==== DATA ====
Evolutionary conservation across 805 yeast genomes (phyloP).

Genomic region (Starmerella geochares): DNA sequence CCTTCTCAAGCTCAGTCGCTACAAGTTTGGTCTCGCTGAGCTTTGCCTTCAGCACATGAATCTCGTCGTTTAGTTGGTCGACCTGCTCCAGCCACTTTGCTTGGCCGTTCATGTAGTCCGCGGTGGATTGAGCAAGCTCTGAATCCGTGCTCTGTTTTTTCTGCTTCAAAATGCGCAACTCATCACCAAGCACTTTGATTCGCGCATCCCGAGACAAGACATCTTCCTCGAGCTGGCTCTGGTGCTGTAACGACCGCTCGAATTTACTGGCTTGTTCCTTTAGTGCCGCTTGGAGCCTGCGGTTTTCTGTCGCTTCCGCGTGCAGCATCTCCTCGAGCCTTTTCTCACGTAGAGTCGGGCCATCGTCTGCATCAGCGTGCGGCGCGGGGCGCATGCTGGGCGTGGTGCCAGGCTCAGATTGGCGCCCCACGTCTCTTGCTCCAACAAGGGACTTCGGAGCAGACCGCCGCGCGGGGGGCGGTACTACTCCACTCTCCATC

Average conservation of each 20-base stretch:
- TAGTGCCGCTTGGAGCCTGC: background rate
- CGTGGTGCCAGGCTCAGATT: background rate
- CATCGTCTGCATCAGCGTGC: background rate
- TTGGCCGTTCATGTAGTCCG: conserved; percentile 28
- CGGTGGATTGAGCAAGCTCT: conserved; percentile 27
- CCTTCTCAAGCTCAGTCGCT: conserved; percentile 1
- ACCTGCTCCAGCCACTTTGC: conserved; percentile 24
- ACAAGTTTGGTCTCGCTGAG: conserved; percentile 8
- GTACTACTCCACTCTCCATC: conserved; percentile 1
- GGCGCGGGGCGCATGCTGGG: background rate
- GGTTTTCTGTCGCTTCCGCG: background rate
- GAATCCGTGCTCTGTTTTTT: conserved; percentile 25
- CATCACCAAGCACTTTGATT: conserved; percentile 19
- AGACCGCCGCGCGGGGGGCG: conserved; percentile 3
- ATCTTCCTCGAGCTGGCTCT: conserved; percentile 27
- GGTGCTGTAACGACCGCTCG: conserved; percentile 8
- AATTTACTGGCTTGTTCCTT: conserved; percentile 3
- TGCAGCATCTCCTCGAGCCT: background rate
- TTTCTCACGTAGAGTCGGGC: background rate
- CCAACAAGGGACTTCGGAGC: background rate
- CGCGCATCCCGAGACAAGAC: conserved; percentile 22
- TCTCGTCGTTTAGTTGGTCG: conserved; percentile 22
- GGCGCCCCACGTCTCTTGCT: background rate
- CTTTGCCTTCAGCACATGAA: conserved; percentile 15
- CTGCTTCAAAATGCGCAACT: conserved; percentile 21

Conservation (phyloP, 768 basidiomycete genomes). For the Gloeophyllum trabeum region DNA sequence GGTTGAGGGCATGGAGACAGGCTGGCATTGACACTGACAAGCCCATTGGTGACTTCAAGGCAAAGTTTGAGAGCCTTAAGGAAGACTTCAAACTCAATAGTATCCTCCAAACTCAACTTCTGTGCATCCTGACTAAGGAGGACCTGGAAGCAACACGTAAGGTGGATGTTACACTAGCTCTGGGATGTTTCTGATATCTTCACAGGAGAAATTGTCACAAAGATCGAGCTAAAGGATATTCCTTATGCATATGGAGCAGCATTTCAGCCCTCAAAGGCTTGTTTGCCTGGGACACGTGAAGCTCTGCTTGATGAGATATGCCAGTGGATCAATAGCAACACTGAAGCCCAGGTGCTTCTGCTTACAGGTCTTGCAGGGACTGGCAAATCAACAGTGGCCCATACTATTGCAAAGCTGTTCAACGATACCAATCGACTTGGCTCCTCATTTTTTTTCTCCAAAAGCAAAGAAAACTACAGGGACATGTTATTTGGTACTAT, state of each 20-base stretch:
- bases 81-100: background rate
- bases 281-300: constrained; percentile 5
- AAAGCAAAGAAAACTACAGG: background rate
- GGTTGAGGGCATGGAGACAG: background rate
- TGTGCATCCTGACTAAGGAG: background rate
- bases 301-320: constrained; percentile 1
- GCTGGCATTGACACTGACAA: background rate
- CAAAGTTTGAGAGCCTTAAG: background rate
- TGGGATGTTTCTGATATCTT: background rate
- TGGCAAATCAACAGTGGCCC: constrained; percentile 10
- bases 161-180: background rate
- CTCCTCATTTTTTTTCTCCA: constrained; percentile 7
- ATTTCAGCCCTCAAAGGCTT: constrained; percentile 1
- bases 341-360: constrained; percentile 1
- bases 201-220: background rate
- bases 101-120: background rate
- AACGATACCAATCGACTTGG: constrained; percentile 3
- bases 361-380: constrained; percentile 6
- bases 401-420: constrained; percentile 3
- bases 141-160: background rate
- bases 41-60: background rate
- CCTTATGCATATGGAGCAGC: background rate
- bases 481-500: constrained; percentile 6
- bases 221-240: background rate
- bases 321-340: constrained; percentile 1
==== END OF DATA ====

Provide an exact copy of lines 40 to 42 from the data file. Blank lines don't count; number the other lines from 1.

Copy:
- bases 161-180: background rate
- CTCCTCATTTTTTTTCTCCA: constrained; percentile 7
- ATTTCAGCCCTCAAAGGCTT: constrained; percentile 1